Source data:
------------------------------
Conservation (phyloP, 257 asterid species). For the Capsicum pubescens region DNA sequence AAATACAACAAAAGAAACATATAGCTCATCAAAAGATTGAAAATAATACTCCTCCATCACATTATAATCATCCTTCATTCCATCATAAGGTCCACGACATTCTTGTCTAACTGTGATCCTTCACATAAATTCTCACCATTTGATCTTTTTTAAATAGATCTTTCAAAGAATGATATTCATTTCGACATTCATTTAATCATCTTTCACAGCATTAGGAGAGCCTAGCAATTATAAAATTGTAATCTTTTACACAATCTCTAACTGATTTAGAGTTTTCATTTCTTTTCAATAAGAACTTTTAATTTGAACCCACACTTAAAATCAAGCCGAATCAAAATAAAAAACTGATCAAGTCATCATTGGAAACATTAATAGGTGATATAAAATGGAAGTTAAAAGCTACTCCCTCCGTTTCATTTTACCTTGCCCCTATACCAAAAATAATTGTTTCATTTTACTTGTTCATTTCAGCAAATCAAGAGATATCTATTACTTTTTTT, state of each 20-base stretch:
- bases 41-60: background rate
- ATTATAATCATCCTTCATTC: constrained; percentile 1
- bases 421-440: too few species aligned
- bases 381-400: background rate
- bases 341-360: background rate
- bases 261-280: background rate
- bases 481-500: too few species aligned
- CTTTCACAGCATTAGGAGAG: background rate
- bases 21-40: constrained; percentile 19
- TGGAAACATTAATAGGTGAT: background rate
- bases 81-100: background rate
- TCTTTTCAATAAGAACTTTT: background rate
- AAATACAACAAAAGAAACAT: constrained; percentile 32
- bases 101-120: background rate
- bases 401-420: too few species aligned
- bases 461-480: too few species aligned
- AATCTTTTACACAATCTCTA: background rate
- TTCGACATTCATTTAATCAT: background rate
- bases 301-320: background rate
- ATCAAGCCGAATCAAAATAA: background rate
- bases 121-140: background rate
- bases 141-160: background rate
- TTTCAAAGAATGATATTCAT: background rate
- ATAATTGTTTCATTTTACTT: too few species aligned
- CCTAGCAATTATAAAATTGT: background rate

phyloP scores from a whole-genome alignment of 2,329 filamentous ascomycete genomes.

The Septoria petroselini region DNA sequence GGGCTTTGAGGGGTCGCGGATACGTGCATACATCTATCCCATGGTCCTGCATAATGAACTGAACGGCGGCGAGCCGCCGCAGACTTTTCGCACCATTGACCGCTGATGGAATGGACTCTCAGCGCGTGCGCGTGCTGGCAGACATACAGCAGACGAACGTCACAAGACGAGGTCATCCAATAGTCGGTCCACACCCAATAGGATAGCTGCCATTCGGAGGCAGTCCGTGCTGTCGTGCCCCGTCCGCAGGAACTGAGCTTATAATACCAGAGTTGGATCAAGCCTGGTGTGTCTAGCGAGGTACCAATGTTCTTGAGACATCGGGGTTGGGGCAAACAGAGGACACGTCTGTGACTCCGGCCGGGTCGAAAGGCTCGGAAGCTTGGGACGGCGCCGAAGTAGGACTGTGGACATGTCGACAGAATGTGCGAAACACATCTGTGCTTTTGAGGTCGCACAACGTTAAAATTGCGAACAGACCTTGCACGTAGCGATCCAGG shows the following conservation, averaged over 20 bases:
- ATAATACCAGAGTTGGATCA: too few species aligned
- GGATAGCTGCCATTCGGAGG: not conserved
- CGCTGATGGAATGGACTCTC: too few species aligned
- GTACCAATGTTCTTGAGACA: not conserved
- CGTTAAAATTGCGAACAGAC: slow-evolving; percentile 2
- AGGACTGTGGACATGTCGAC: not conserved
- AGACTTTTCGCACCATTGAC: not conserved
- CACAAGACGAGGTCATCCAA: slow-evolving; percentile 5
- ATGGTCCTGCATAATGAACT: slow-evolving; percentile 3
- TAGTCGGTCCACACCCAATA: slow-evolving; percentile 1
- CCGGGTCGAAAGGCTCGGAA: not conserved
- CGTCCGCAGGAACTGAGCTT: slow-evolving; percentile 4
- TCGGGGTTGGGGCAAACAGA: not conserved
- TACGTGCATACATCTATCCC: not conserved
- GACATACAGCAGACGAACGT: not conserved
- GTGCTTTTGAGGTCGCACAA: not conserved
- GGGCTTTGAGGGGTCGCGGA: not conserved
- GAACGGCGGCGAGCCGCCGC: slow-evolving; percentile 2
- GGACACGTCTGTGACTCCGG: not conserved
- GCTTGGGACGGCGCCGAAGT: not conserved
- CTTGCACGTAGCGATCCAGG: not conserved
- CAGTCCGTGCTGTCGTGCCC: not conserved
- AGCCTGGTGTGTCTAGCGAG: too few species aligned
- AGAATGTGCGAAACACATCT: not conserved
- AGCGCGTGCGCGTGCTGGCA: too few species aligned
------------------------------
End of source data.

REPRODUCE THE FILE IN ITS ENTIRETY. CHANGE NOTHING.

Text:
Conservation (phyloP, 257 asterid species). For the Capsicum pubescens region DNA sequence AAATACAACAAAAGAAACATATAGCTCATCAAAAGATTGAAAATAATACTCCTCCATCACATTATAATCATCCTTCATTCCATCATAAGGTCCACGACATTCTTGTCTAACTGTGATCCTTCACATAAATTCTCACCATTTGATCTTTTTTAAATAGATCTTTCAAAGAATGATATTCATTTCGACATTCATTTAATCATCTTTCACAGCATTAGGAGAGCCTAGCAATTATAAAATTGTAATCTTTTACACAATCTCTAACTGATTTAGAGTTTTCATTTCTTTTCAATAAGAACTTTTAATTTGAACCCACACTTAAAATCAAGCCGAATCAAAATAAAAAACTGATCAAGTCATCATTGGAAACATTAATAGGTGATATAAAATGGAAGTTAAAAGCTACTCCCTCCGTTTCATTTTACCTTGCCCCTATACCAAAAATAATTGTTTCATTTTACTTGTTCATTTCAGCAAATCAAGAGATATCTATTACTTTTTTT, state of each 20-base stretch:
- bases 41-60: background rate
- ATTATAATCATCCTTCATTC: constrained; percentile 1
- bases 421-440: too few species aligned
- bases 381-400: background rate
- bases 341-360: background rate
- bases 261-280: background rate
- bases 481-500: too few species aligned
- CTTTCACAGCATTAGGAGAG: background rate
- bases 21-40: constrained; percentile 19
- TGGAAACATTAATAGGTGAT: background rate
- bases 81-100: background rate
- TCTTTTCAATAAGAACTTTT: background rate
- AAATACAACAAAAGAAACAT: constrained; percentile 32
- bases 101-120: background rate
- bases 401-420: too few species aligned
- bases 461-480: too few species aligned
- AATCTTTTACACAATCTCTA: background rate
- TTCGACATTCATTTAATCAT: background rate
- bases 301-320: background rate
- ATCAAGCCGAATCAAAATAA: background rate
- bases 121-140: background rate
- bases 141-160: background rate
- TTTCAAAGAATGATATTCAT: background rate
- ATAATTGTTTCATTTTACTT: too few species aligned
- CCTAGCAATTATAAAATTGT: background rate

phyloP scores from a whole-genome alignment of 2,329 filamentous ascomycete genomes.

The Septoria petroselini region DNA sequence GGGCTTTGAGGGGTCGCGGATACGTGCATACATCTATCCCATGGTCCTGCATAATGAACTGAACGGCGGCGAGCCGCCGCAGACTTTTCGCACCATTGACCGCTGATGGAATGGACTCTCAGCGCGTGCGCGTGCTGGCAGACATACAGCAGACGAACGTCACAAGACGAGGTCATCCAATAGTCGGTCCACACCCAATAGGATAGCTGCCATTCGGAGGCAGTCCGTGCTGTCGTGCCCCGTCCGCAGGAACTGAGCTTATAATACCAGAGTTGGATCAAGCCTGGTGTGTCTAGCGAGGTACCAATGTTCTTGAGACATCGGGGTTGGGGCAAACAGAGGACACGTCTGTGACTCCGGCCGGGTCGAAAGGCTCGGAAGCTTGGGACGGCGCCGAAGTAGGACTGTGGACATGTCGACAGAATGTGCGAAACACATCTGTGCTTTTGAGGTCGCACAACGTTAAAATTGCGAACAGACCTTGCACGTAGCGATCCAGG shows the following conservation, averaged over 20 bases:
- ATAATACCAGAGTTGGATCA: too few species aligned
- GGATAGCTGCCATTCGGAGG: not conserved
- CGCTGATGGAATGGACTCTC: too few species aligned
- GTACCAATGTTCTTGAGACA: not conserved
- CGTTAAAATTGCGAACAGAC: slow-evolving; percentile 2
- AGGACTGTGGACATGTCGAC: not conserved
- AGACTTTTCGCACCATTGAC: not conserved
- CACAAGACGAGGTCATCCAA: slow-evolving; percentile 5
- ATGGTCCTGCATAATGAACT: slow-evolving; percentile 3
- TAGTCGGTCCACACCCAATA: slow-evolving; percentile 1
- CCGGGTCGAAAGGCTCGGAA: not conserved
- CGTCCGCAGGAACTGAGCTT: slow-evolving; percentile 4
- TCGGGGTTGGGGCAAACAGA: not conserved
- TACGTGCATACATCTATCCC: not conserved
- GACATACAGCAGACGAACGT: not conserved
- GTGCTTTTGAGGTCGCACAA: not conserved
- GGGCTTTGAGGGGTCGCGGA: not conserved
- GAACGGCGGCGAGCCGCCGC: slow-evolving; percentile 2
- GGACACGTCTGTGACTCCGG: not conserved
- GCTTGGGACGGCGCCGAAGT: not conserved
- CTTGCACGTAGCGATCCAGG: not conserved
- CAGTCCGTGCTGTCGTGCCC: not conserved
- AGCCTGGTGTGTCTAGCGAG: too few species aligned
- AGAATGTGCGAAACACATCT: not conserved
- AGCGCGTGCGCGTGCTGGCA: too few species aligned